Just this week I went into the Department of Motor Vehicles in Torino to pick up my practice drivers license. After turning in all the paperwork, I was told that it would be ready in about a month. This practice license allows me to drive accompanied by someone else with a valid license. One stipulation is that I must drive within my neighborhood. Another stipulation is that I must place a giant (P) taped to the back of my car, which lets the general public know that I am a practicing driver.
After I picked up my practice license, I asked if I could schedule my theory exam. I wanted to take the test orally but was told the oral examinations have been suspended. I was then asked if I would like to take the written exam, having no other choice I said “yes“. The woman behind the window then asked me if I wanted to take the written exam in Italian, I asked if that was my only choice. She said Italian is the only option. For a minute, my heart skipped a beat, as the minuscule chance of taking the written exam in English crossed my mind. When I found out that my hopes of taking the oral examination in English had been dashed I settled for the written exam in Italian. Once my mind had been set as to what I had to do next, which was study for and book my theory exam in Italian; a colleague of the woman behind the window told me that I could take the test orally. Huh? Isn’t that what I wanted all along? In the span of 20 minutes, I got three different answers from two different women behind the window. Sigh…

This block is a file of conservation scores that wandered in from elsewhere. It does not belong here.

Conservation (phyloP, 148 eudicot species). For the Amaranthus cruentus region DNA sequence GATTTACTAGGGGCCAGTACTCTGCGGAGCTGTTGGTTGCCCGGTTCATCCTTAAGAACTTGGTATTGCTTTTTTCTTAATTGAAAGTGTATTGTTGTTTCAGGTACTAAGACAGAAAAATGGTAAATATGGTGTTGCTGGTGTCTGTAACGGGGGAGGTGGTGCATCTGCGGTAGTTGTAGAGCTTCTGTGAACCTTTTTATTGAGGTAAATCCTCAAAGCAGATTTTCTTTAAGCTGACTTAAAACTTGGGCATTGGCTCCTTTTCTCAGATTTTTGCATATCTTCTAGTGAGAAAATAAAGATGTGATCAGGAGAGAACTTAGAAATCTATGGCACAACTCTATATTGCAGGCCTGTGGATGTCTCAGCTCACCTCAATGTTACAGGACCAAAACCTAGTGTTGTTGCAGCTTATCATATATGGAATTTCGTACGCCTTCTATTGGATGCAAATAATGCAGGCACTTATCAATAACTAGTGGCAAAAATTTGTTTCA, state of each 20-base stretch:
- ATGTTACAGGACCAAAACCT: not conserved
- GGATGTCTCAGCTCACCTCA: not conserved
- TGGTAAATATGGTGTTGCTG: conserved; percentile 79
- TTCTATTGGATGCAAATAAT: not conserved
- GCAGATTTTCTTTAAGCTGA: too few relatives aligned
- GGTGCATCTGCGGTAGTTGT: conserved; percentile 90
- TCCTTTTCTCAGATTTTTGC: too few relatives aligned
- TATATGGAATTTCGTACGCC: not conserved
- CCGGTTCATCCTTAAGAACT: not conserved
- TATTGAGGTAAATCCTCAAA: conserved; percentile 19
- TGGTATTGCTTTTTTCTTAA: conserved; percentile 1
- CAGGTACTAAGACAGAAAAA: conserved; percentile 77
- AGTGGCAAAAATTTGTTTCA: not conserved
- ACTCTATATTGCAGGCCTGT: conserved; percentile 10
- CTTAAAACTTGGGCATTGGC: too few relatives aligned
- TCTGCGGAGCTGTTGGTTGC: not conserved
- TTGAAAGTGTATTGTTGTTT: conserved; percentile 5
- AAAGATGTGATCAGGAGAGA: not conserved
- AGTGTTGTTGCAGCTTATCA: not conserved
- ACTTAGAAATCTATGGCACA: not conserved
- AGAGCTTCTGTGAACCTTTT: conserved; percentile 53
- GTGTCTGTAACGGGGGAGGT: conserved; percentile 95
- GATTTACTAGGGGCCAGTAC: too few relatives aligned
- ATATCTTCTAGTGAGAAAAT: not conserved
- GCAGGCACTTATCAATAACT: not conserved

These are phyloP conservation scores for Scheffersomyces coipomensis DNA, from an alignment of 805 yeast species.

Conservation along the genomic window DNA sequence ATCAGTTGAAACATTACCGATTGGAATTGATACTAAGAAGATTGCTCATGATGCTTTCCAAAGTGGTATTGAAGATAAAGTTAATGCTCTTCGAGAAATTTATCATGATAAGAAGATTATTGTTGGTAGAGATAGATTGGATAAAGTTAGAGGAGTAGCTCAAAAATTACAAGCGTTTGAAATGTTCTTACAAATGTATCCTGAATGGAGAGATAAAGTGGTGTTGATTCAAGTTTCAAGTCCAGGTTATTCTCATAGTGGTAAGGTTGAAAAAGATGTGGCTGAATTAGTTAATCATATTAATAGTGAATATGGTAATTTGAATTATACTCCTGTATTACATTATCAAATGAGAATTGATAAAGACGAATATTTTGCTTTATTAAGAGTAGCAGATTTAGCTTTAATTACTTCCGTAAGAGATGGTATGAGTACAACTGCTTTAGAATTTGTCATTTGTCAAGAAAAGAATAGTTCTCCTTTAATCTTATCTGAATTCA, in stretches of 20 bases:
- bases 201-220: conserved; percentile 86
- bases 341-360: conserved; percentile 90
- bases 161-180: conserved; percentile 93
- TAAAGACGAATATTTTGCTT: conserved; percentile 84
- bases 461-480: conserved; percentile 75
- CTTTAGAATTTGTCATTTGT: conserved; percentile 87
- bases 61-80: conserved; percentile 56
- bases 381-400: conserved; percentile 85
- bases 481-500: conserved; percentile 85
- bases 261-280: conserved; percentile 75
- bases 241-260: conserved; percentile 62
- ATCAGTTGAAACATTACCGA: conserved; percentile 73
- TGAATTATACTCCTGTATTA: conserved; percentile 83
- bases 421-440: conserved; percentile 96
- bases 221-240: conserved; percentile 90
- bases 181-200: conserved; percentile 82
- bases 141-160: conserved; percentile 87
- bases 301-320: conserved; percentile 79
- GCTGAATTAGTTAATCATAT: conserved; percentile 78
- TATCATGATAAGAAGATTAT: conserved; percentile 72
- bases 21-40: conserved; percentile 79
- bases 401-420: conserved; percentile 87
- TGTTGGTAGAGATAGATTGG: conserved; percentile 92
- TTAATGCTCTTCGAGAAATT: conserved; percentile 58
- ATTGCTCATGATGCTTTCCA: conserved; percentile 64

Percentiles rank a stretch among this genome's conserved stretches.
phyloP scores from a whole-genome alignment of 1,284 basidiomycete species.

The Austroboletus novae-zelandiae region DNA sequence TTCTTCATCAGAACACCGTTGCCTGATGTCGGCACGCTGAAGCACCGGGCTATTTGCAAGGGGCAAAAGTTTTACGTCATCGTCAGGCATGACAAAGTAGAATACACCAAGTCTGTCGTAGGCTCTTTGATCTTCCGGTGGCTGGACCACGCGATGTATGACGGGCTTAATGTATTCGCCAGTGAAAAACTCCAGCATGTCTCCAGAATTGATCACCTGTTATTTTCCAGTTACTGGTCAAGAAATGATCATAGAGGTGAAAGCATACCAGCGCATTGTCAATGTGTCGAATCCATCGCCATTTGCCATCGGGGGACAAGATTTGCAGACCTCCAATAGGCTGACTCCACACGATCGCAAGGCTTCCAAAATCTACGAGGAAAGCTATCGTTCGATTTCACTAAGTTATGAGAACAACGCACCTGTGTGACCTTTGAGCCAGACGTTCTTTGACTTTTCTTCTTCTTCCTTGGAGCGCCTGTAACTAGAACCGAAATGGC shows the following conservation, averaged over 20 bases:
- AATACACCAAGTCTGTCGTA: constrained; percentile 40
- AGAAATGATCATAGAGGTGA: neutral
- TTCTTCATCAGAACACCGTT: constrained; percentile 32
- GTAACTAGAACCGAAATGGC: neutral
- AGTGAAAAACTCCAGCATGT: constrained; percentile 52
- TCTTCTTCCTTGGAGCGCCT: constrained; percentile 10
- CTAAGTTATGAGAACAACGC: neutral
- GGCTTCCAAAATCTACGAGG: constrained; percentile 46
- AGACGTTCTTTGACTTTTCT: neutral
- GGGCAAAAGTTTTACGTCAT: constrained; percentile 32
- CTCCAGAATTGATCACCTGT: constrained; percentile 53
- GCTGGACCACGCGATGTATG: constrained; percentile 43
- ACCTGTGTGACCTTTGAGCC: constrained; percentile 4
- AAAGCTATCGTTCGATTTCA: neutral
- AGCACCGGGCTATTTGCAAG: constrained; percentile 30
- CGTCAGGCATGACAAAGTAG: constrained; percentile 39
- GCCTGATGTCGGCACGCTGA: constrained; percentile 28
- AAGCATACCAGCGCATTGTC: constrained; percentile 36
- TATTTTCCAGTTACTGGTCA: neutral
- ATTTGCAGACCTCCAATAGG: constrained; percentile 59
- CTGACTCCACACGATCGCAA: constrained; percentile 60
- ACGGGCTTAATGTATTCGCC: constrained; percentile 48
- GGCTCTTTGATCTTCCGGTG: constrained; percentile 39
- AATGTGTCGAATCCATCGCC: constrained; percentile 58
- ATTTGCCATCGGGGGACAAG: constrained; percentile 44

I was then told that because I had applied for my practice license before the cutoff date of September 14, 2006 I therefore qualified for the oral exam in Italian. I was happy once again for a chance to take the exam orally. As I was about to book an appointment, Demetrio read taped to the glass in front of us, a notice that said there are six foreign languages that the oral exam is administered in: English, French, German, Arabic, Chinese, and Spanish. Woo hoo! I felt like I hit the jackpot. I was asked to fill out a written declaration requesting the oral exam in English and to bring back a marco da bollo (tax stamp) for the amount of $14.62.
As I left the Department of Motor Vehicles, I read it the declaration more carefully. It stated that in requesting that I take the theory test orally, I was declaring that I am not in possession of the certificate from an obligatory school. At first, I was upset by this because obviously I can read and write; I just feel more comfortable reading and writing in English. This declaration seemed to imply that I had no formal education whatsoever and therefore could not read. The lawyer in Sharon, told me to look at the declaration from a lawyer’s point of view. I may have a formal education but I did not receive that education and do not have any documentation from Italy. I felt much better looking at it that way. Now begins the mad cramming for the exam. I went back another time with the signed declaration and the tax stamp and left my cell phone number with the woman behind the window. She told me I would receive a call in no less than 10 days and they would let me know when my appointment was. As I left the building, I shook my head in dismay. Was it so impossible for them to look in an appointment book or on a computer screen and let me know when an apartment was available?
A side note: how many Italians does it take to find a form at the Department of Motor Vehicles in Torino? In my case, it was three. How many Italians does it take to find out how much it costs to take an oral driving exam? In my case, it was two.
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